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Swimming Through the Challenging Waters of Financial Planning

Posted by Johnson Financial Strategies

In 1837, Captain Matthew Webb left his job as a steamship captain and trained for two years to attempt to swim the English Channel. The first time he attempted to swim the channel he was forced to turn back due to strong winds and the poor condition of the sea. The second attempt was filled with perils as well including jellyfish stings and strong currents forcing his route to zig zag and keeping him from reaching the shore for five hours, but eventually Webb’s second attempt was successful, finishing the 39-mile swim in just under twenty-two hours. In Webb’s hometown stands a monument in his memory with the words “Nothing great is easy.”

As a triathlete, I can attest to the difficulty of long distance swims. Financial planning is much like a long-distance swim which we must prepare for in many ways. Here are a few tips I have to help guide you down the right path and to keep you from being swept away by the currents during financial planning.

1.) Plan or plan to fail.

Those famous words were spoken by Benjamin Franklin but they apply to everything we do in life including swimming and our financial planning. The swimming portion of triathlons can be up to 3.9 kilometers and is the first leg of these competitions. It may have surprised you to learn that the initial swim in a triathlon has been reported to be the most dangerous, proving not everyone has trained and prepared as well as Matthew Webb did for his great swim. Setting up your financial safety net is a lot like swimming. You have to be prepared for anything. You never know how rough or calm the waters will be. If Matthew Webb had never pushed himself and trained in less than ideal conditions, he never would have been able to cross the channel. You need income protection in place to protect against a loss of money. And having done all the hard work of getting your financial safety net in place, I hope the waters are always calm and you never need any of it. Your financial situation is forever changing and you should not be afraid to adjust your plan to survive the storms, but not your goals.

2.) Start slow.

You wouldn’t go from just learning to swim to attempting to swim the English Channel. As a financial planner, I see many clients come in eager to get started thinking they will have everything in place overnight. Many want to dive right into their financial planning years after they should have started and have not taken the time to prepare for such a task. This can leave clients feeling overwhelmed and wanting to give up as soon as their “swim” begins. Other clients are very gun-ho and have an aggressive plan in mind, but soon realize it is simply impossible to achieve what they would like in the amount of time that they would like and then give up. Mathew Webb did not achieve his goal overnight. Just like with swimming, if you start with too much you will be overwhelmed and want to quit. You must have a plan outlining what you will do this year, five years from now and so on.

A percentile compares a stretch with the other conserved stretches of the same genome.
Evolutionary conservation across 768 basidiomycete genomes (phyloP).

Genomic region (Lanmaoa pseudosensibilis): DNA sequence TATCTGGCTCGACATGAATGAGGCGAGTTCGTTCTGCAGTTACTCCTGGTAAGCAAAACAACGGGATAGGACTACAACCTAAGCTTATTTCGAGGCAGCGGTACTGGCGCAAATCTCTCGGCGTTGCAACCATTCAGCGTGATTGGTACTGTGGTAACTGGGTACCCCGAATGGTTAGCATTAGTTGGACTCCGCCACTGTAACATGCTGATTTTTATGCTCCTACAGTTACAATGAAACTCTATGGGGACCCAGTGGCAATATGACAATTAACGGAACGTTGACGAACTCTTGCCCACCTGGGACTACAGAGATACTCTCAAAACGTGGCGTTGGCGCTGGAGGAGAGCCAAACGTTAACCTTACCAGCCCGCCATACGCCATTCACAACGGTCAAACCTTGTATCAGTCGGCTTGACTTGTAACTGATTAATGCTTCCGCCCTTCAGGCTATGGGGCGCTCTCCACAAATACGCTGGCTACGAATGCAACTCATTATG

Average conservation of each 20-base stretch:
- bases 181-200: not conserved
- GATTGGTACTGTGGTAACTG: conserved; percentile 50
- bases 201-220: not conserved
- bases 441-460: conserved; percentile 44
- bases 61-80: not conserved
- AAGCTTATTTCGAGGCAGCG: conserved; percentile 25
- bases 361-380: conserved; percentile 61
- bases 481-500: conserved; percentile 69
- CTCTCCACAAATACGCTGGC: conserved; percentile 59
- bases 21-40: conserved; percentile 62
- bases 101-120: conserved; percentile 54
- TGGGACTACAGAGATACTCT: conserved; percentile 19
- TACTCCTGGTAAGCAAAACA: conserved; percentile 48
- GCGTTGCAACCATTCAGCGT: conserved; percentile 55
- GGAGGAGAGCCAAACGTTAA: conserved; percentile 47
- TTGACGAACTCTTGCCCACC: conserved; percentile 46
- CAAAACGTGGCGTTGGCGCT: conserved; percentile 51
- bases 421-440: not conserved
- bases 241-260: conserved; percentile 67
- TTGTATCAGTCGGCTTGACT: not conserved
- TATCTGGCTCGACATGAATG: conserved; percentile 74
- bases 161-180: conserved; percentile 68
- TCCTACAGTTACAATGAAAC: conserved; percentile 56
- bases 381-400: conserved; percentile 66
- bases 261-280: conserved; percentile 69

3.) Keep your focus.

Maybe you are familiar with this famous picture of Olympic champion swimmers, Michael Phelps and Chad Le Clos. Phelps is clearly focused on his goal while Le Clos was caught at just the right moment by the camera, taking his eyes off his path to see if Phelps was pulling ahead. Phelps was indeed pulling ahead because he had not lost focus. Financial planning requires focus as well. You must determine your own personal financial goals and not be swayed by all that is going on around you. There is a lot of financial planning advice floating around out there. Do not let cookie cutter advice given to the masses confuse you or get you off course. There is a lot of temptation to get off track and enjoy your finances temporary instead of allocating money for the future. If you give into these things you will come up short, just like Le Clos.

4.) Choose the right coach.

Choosing the right coach will help hold you accountable to your goals. Michael Phelps did not become the most decorated Olympian in history without the support of his coach, Bob Bowman. A good financial planner will help you decide what plan is best for you. He or she will not just give cookie cutter suggestions and will tell it to you straight if a plan is not going to get you where you want to go. Bowman was tough on Phelps from the time he saw the potential in Phelps to become an Olympic athlete at the age of eleven and he held him to his goals. Be wary of anyone that does not seem to take your goals to heart and does not offer multiple ideas for achieving the goals you have in mind. Your financial planner should seem as dedicated to your finances as you are. Consider his or her experience, certifications, and how dedicated he or she is to meeting you at least annually to re-assess your plans.

You may not feel dedicated to becoming a champion swimmer like Matthew Webb or Michael Phelps, but the waters of financial planning are ones we are all thrown into whether we like it or not. Choose to swim the waters with confidence, focus, and the support of a good financial planner that understands your unique financial situation.

SMRU # 1748844/ exp. 9-8-19



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